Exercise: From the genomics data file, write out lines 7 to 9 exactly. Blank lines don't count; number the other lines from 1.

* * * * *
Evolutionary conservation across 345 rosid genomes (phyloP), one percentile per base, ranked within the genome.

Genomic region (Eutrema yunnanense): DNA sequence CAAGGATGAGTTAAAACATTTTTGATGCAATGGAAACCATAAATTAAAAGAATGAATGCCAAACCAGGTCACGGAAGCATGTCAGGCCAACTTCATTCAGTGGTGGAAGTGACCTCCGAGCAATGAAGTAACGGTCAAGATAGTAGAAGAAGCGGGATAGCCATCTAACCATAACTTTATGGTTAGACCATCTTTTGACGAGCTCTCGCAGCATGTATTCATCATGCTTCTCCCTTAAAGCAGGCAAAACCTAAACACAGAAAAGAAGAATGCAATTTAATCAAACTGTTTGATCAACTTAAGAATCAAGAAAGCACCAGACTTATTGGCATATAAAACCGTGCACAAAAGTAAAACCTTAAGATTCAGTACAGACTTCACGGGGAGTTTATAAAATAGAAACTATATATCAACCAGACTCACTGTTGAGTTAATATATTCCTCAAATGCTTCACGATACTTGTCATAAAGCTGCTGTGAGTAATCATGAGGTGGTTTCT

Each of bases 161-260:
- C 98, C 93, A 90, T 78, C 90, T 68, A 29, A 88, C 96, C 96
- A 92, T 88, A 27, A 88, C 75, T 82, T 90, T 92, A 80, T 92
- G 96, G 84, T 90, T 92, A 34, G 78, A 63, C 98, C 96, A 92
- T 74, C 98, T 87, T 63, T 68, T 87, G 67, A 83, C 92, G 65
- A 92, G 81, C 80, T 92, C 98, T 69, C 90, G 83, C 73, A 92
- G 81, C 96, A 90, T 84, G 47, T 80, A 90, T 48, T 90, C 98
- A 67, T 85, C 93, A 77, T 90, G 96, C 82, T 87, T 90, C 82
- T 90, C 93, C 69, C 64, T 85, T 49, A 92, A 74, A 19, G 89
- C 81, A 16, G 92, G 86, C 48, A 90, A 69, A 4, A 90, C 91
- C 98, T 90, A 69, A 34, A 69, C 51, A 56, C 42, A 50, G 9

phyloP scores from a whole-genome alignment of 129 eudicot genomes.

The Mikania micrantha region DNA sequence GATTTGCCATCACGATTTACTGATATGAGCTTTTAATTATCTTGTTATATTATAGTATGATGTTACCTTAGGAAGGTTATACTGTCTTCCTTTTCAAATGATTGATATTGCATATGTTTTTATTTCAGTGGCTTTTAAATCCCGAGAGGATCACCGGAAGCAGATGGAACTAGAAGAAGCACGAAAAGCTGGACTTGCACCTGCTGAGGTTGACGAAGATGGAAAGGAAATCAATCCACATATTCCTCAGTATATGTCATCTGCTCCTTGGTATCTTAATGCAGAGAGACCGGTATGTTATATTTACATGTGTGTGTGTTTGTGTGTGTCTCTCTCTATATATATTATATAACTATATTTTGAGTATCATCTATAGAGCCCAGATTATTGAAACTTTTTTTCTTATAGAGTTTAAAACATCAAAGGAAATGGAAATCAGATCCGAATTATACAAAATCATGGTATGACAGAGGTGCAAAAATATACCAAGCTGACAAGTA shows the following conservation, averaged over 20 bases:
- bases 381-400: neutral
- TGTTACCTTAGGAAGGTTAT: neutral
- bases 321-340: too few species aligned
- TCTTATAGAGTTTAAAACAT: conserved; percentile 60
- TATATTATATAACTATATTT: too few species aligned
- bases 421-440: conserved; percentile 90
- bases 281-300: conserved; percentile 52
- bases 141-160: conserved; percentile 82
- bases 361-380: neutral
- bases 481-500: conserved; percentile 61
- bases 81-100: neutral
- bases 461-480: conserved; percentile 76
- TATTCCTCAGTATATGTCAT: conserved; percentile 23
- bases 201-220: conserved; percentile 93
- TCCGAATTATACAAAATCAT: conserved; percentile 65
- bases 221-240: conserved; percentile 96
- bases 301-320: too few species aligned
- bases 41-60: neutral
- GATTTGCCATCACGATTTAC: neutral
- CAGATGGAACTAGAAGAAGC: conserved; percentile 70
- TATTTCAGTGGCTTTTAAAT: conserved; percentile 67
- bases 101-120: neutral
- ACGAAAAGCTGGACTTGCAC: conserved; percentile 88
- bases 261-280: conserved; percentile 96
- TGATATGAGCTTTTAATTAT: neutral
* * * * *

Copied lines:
- T 74, C 98, T 87, T 63, T 68, T 87, G 67, A 83, C 92, G 65
- A 92, G 81, C 80, T 92, C 98, T 69, C 90, G 83, C 73, A 92
- G 81, C 96, A 90, T 84, G 47, T 80, A 90, T 48, T 90, C 98